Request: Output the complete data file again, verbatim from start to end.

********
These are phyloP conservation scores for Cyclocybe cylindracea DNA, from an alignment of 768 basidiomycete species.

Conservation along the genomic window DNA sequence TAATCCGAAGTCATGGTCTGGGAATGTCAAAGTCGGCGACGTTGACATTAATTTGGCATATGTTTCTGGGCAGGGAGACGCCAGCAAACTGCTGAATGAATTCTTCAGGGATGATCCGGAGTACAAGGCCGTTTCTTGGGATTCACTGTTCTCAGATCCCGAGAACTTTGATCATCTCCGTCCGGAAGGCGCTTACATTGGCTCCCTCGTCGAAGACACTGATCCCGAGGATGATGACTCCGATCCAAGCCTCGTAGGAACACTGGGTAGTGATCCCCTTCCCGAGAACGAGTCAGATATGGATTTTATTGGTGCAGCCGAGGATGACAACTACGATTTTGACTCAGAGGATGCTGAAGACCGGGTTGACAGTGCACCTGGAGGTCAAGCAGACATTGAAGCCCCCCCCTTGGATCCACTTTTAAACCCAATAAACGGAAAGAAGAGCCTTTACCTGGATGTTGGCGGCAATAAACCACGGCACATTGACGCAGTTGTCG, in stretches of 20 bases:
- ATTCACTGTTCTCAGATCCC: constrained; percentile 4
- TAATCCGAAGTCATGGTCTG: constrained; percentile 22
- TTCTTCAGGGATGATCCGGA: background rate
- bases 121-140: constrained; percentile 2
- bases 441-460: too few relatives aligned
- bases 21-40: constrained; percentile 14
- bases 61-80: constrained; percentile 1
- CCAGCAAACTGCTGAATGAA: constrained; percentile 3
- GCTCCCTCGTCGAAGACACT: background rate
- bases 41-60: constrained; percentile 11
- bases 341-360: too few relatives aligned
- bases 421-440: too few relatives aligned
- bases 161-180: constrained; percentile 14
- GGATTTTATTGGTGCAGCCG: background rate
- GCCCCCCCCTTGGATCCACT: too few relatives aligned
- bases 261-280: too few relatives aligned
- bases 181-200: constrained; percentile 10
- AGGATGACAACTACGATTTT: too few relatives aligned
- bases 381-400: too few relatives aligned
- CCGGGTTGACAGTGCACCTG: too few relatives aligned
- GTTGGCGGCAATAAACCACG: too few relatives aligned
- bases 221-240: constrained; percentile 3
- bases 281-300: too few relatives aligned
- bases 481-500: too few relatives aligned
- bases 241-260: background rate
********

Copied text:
These are phyloP conservation scores for Cyclocybe cylindracea DNA, from an alignment of 768 basidiomycete species.

Conservation along the genomic window DNA sequence TAATCCGAAGTCATGGTCTGGGAATGTCAAAGTCGGCGACGTTGACATTAATTTGGCATATGTTTCTGGGCAGGGAGACGCCAGCAAACTGCTGAATGAATTCTTCAGGGATGATCCGGAGTACAAGGCCGTTTCTTGGGATTCACTGTTCTCAGATCCCGAGAACTTTGATCATCTCCGTCCGGAAGGCGCTTACATTGGCTCCCTCGTCGAAGACACTGATCCCGAGGATGATGACTCCGATCCAAGCCTCGTAGGAACACTGGGTAGTGATCCCCTTCCCGAGAACGAGTCAGATATGGATTTTATTGGTGCAGCCGAGGATGACAACTACGATTTTGACTCAGAGGATGCTGAAGACCGGGTTGACAGTGCACCTGGAGGTCAAGCAGACATTGAAGCCCCCCCCTTGGATCCACTTTTAAACCCAATAAACGGAAAGAAGAGCCTTTACCTGGATGTTGGCGGCAATAAACCACGGCACATTGACGCAGTTGTCG, in stretches of 20 bases:
- ATTCACTGTTCTCAGATCCC: constrained; percentile 4
- TAATCCGAAGTCATGGTCTG: constrained; percentile 22
- TTCTTCAGGGATGATCCGGA: background rate
- bases 121-140: constrained; percentile 2
- bases 441-460: too few relatives aligned
- bases 21-40: constrained; percentile 14
- bases 61-80: constrained; percentile 1
- CCAGCAAACTGCTGAATGAA: constrained; percentile 3
- GCTCCCTCGTCGAAGACACT: background rate
- bases 41-60: constrained; percentile 11
- bases 341-360: too few relatives aligned
- bases 421-440: too few relatives aligned
- bases 161-180: constrained; percentile 14
- GGATTTTATTGGTGCAGCCG: background rate
- GCCCCCCCCTTGGATCCACT: too few relatives aligned
- bases 261-280: too few relatives aligned
- bases 181-200: constrained; percentile 10
- AGGATGACAACTACGATTTT: too few relatives aligned
- bases 381-400: too few relatives aligned
- CCGGGTTGACAGTGCACCTG: too few relatives aligned
- GTTGGCGGCAATAAACCACG: too few relatives aligned
- bases 221-240: constrained; percentile 3
- bases 281-300: too few relatives aligned
- bases 481-500: too few relatives aligned
- bases 241-260: background rate